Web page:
WARM MIX ASPHALT
Reducing the energy needed to heat
asphalt is a potential area of big savings
How is warm mix asphalt different from hot mix asphalt? In the simplest of terms, WMA is the combination of aggregates and liquid asphalt, just like HMA. However, WMA requires less heat to produce than HMA because an additive is incorporated in the mixing process. These additives appear to reduce the viscosity of the liquid asphalt at a given temperature. As a result, the liquid asphalt coats the aggregates at a reduced temperature compared to HMA.
Although efforts to reduce mixing temperatures have been under way in the United States since the 1970s, the WMA movement of today started in Europe. The European Union has made a commitment to significantly reduce greenhouse gases produced as a result of manufacturing. One area of focus in meeting these reduction goals was the HMA industry. That industry has been building asphalt pavements with WMA technology for several years. WMA activity in the United States to date has occurred through test projects throughout the country.
WMA has the potential to allow HMA producers to lower the temperatures at which the material is mixed and placed on the project. To date, documented reductions in temperature during production have ranged from 30 to 100 degrees Fahrenheit. These reductions in heat required to produce the mix mean less fuel is used and consumed, fewer greenhouse gases are produced, and emissions are reduced. This could be especially beneficial in ozone nonattainment areas where the reduction of emissions is essential in the effort to get into compliance with the Clean Air Act.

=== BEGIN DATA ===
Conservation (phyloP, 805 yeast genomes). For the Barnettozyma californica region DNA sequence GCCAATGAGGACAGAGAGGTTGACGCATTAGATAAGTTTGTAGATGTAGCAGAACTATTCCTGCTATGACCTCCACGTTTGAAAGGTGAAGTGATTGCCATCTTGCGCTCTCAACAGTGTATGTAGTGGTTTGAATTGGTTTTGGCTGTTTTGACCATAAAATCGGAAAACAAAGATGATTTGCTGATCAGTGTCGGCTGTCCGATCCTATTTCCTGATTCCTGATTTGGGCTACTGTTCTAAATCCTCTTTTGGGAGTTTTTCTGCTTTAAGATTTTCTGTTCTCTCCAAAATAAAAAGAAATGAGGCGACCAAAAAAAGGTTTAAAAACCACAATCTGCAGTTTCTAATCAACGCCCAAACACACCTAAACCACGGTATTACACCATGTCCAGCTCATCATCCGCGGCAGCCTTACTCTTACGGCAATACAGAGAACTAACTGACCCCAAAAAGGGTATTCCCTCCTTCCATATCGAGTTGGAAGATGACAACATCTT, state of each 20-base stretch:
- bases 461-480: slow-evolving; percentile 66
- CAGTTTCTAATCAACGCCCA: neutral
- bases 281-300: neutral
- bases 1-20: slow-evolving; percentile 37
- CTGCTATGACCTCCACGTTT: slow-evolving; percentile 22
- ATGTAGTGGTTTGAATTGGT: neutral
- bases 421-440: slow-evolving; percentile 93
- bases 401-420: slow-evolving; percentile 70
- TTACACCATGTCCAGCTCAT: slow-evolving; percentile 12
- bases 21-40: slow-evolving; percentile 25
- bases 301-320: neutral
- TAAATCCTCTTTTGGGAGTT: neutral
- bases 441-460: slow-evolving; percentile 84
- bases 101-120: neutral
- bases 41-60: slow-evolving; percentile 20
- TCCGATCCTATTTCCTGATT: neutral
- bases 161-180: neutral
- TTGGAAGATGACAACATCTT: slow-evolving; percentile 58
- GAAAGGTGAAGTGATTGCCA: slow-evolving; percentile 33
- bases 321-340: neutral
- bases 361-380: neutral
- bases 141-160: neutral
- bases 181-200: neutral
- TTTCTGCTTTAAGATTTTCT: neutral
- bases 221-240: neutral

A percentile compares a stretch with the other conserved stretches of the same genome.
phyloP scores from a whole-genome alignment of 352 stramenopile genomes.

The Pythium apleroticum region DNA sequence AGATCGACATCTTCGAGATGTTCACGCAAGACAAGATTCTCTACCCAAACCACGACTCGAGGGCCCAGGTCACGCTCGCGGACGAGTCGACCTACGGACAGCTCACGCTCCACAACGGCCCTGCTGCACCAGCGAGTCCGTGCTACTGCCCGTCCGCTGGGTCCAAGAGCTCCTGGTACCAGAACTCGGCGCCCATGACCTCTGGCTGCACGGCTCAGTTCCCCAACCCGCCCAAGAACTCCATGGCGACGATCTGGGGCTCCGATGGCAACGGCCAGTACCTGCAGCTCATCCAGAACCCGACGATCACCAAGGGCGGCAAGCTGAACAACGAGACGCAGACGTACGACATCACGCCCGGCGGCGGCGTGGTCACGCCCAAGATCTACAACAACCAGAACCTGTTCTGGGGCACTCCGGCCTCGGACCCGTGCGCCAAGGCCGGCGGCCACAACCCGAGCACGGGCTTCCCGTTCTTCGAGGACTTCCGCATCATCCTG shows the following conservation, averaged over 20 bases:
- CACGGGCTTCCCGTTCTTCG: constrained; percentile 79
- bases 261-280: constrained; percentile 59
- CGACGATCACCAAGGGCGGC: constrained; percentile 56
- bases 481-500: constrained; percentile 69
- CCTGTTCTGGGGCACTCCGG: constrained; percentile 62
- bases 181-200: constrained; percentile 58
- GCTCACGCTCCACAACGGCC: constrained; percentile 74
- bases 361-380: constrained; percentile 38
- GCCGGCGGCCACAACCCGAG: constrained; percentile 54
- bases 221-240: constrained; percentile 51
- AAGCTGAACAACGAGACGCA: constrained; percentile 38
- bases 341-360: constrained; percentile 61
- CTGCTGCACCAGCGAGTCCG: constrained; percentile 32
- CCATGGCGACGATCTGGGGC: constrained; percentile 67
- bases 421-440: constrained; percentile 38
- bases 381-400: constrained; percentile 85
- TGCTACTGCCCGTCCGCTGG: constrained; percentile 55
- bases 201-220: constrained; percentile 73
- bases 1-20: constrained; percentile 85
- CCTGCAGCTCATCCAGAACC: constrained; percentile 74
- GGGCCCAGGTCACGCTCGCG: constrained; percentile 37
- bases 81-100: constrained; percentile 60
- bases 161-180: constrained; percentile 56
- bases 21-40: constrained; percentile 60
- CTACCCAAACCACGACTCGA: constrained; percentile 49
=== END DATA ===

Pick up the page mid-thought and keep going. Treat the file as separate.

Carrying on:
In addition, WMA may provide the contractor greater latitude in terms of the turnaround time for placing the mixed asphalt after it has left the plant. Given that WMA has a lower temperature than HMA to begin with, it takes longer to cool off than HMA.
In exploring whether WMA is the wave of the future, the following questions are being evaluated:
- Can WMA pavements be opened to traffic as quickly as HMA pavements after construction?
- What are the performance characteristics of these pavements?
- In the case of technologies developed in other countries, can they be adapted to the United States where climate conditions are often more extreme?
- Since the production temperature is lower does the binder not age as much?
- Will there be a reduction in the potential for thermal cracking?
- Will there be a difference in the potential for rutting?
- Will the contractor have to use a different grade of binder?
- Will there need to be changes for the mix design procedure?
- Will the performance-graded binder in a warm mix perform differently from pavements produced at a higher temperature?